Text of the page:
For 29 people, Valentine’s Day 2020 will be one of the sweetest days ever.
Twenty-nine applicants from 17 countries became American citizens Feb. 14. Seven were from Mexico, four from Philippines, three from India and others came from countries such as Russia, United Kingdom, Canada and South Korea.
After retired federal magistrate Thomas Coffin swore in the new citizens, he recalled stories of immigrants doing amazing work in the U.S., like Lt. Col. Alexander Vindman, who testified against President Donald Trump during the House impeachment inquiry.
During the ceremony, Coffin looked back at his own ancestry. He said his family arrived to the then-colonies 20 years after the Mayflower to escape religious persecution. And the first Coffin was a magistrate, too.
“I point that out not as a form of pride,” instead, he said, it’s a way to remind immigrants to not feel like people who were born in the U.S. are any better. He added that in fact, the U.S. is made up of immigrants.
“Diversity gives us strength,” he said.
Coffin added that he thinks American-born citizens take freedoms for granted, but immigrants know the importance of liberty because they’ve often fled countries that don’t have those rights.
“You don’t get complacent about freedom,” he said.
Coffin then told three stories about immigrants and their impact on U.S. society. One was about Jonas Salk, the son of an immigrant, who invented the polio vaccine and didn’t seek a patent. The second was Dr. Alfredo Quiñones-Hinojosa, a Mexcian immigrant who worked as a farmworker, saved money for English classes and became a neurosurgeon.
The third story was about Lt. Col. Alexander Vindman, “an American hero,” according to Coffin.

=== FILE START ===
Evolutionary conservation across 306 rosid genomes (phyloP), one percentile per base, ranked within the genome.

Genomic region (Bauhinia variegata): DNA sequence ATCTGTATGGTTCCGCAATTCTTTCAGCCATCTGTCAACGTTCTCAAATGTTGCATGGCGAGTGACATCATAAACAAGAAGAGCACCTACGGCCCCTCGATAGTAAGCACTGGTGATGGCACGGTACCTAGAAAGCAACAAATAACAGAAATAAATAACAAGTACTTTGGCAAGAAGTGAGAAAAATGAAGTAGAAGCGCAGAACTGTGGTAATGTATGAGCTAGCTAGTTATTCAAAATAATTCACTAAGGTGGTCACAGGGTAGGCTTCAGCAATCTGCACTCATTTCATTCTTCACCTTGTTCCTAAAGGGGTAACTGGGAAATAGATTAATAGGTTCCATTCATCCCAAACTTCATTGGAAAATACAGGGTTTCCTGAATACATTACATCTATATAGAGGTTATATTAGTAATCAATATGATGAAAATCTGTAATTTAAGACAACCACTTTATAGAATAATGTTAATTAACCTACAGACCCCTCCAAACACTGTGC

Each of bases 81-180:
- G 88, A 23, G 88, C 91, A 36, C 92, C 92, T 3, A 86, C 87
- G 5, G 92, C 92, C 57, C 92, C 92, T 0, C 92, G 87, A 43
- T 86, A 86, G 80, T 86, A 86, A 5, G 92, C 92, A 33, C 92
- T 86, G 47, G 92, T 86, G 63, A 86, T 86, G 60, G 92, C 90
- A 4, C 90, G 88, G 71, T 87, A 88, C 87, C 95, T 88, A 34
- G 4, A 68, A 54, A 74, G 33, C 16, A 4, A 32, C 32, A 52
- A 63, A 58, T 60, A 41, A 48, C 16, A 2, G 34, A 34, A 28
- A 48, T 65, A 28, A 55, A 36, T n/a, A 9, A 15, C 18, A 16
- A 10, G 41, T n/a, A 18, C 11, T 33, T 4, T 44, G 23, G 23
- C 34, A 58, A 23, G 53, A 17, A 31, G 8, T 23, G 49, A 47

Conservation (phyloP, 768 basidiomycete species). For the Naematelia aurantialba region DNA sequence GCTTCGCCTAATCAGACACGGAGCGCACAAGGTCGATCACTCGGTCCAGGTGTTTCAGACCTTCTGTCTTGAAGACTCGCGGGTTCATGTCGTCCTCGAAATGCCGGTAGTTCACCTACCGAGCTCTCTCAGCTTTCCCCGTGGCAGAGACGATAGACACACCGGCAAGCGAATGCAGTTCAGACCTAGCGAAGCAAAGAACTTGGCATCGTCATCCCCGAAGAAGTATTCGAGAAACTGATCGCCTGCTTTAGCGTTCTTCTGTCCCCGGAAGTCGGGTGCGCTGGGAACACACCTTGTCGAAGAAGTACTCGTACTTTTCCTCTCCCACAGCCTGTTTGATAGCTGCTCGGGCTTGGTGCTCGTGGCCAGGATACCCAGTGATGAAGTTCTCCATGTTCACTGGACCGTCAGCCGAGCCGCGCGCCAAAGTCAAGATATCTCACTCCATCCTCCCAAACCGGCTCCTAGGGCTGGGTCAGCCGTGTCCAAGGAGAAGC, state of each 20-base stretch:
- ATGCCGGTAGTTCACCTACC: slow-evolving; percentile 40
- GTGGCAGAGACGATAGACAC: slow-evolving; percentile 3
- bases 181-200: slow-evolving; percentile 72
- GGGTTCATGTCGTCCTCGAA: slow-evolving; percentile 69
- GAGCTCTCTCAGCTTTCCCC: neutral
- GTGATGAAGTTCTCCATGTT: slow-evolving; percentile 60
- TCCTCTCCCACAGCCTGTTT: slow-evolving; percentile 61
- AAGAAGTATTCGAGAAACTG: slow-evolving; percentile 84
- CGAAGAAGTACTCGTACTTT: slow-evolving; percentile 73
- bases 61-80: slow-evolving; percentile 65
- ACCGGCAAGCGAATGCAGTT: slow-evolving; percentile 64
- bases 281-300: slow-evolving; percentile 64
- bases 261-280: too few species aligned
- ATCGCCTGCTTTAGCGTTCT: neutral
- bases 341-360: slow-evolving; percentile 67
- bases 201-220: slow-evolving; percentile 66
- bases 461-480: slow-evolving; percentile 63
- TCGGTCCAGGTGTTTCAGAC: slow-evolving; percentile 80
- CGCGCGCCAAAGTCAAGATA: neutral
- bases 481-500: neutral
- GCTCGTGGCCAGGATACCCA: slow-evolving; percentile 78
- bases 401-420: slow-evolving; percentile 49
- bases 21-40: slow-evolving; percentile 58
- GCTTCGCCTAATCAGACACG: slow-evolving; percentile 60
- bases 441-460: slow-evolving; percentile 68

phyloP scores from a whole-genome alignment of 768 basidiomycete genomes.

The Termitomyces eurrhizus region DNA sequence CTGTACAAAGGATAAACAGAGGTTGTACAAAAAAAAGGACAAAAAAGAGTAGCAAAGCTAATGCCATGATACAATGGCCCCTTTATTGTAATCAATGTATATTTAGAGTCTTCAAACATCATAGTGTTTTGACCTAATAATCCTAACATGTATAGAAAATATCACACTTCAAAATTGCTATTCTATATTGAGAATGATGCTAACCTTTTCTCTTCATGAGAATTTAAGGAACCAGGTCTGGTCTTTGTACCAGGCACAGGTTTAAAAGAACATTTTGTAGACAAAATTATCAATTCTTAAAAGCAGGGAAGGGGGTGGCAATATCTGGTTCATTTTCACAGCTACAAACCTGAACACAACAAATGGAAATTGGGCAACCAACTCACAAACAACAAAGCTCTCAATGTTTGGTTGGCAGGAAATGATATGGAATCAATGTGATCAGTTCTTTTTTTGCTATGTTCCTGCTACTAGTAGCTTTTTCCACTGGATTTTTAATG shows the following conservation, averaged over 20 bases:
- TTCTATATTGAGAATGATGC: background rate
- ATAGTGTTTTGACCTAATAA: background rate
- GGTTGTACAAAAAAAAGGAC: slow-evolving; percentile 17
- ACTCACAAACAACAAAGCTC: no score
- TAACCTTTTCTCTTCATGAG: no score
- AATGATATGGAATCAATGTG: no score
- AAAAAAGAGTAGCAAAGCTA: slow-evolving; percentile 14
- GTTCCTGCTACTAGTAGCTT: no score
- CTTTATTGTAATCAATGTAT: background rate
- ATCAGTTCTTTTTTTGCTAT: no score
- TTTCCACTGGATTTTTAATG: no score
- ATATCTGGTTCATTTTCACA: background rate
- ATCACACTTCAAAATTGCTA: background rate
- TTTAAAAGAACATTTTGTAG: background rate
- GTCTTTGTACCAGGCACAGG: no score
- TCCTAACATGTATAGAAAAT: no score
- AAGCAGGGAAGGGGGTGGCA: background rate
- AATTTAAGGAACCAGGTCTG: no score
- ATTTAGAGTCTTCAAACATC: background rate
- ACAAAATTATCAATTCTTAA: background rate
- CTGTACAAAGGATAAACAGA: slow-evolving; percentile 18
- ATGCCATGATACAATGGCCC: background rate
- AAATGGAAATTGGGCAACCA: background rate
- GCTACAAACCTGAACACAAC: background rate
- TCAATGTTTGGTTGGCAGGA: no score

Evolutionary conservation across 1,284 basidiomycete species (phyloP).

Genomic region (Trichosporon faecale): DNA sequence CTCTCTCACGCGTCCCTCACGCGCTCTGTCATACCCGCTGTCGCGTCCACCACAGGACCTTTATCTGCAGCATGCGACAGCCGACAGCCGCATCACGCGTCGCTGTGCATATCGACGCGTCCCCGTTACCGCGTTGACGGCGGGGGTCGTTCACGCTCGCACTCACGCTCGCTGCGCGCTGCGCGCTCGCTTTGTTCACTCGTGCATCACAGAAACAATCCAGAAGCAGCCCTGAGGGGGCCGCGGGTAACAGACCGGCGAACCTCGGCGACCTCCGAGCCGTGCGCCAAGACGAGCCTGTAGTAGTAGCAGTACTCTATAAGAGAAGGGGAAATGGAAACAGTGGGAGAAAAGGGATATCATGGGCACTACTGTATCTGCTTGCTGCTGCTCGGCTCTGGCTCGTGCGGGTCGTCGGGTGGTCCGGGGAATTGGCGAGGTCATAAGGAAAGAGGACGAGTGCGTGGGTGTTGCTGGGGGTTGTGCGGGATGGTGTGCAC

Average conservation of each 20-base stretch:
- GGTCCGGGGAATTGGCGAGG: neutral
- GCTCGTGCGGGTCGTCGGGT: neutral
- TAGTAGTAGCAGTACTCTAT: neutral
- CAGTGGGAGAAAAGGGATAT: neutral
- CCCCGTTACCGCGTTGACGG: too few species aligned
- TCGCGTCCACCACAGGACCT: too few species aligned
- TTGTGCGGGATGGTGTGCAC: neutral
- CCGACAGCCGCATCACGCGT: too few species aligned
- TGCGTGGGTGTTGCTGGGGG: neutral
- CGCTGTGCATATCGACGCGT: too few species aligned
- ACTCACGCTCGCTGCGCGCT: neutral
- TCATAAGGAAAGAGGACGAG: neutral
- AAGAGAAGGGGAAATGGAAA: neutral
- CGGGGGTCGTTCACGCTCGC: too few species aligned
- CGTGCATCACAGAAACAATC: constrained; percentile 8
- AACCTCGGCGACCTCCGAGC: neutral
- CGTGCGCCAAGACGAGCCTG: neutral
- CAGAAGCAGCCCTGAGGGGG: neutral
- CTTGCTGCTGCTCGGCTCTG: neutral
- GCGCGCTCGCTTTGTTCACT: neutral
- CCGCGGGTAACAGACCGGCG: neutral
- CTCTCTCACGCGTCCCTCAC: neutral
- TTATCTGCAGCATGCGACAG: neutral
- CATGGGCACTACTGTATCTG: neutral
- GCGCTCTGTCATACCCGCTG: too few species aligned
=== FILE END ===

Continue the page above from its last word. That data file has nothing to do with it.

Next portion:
Born in Ukraine under Soviet Union rule, Vindman, his father, twin brother and grandmother fled to the U.S. out of fear of religious persecution due to their Jewish heritage.
Vindman testified against President Donald Trump during the recent House of Representatives impeachment inquiry. He told the House that he had listened to the call between Trump and Ukrainian President Volodymyr Zelensky. Vindman reported that he heard the request for investigating political rivals in exchange for foreign aid. He raised objections about the demand out of a “sense of duty,” according to his testimony.
“Translated: a patriot who understood the oath of duty to country and principle for which the country stands,” Coffin said about Vindman.
Because of Vindman’s testimony, Trump retaliated by firing him from the National Security Council after the president was acquitted by the Senate.
Vindman has a loyalty to the U.S., to the Constitution, to the rule of law, Coffin said. And the Constitution isn’t meant to be partisan, he added.
“Without the Constitution, we aren’t the U.S.,” he said. “We are like any country run by a dictatorship.”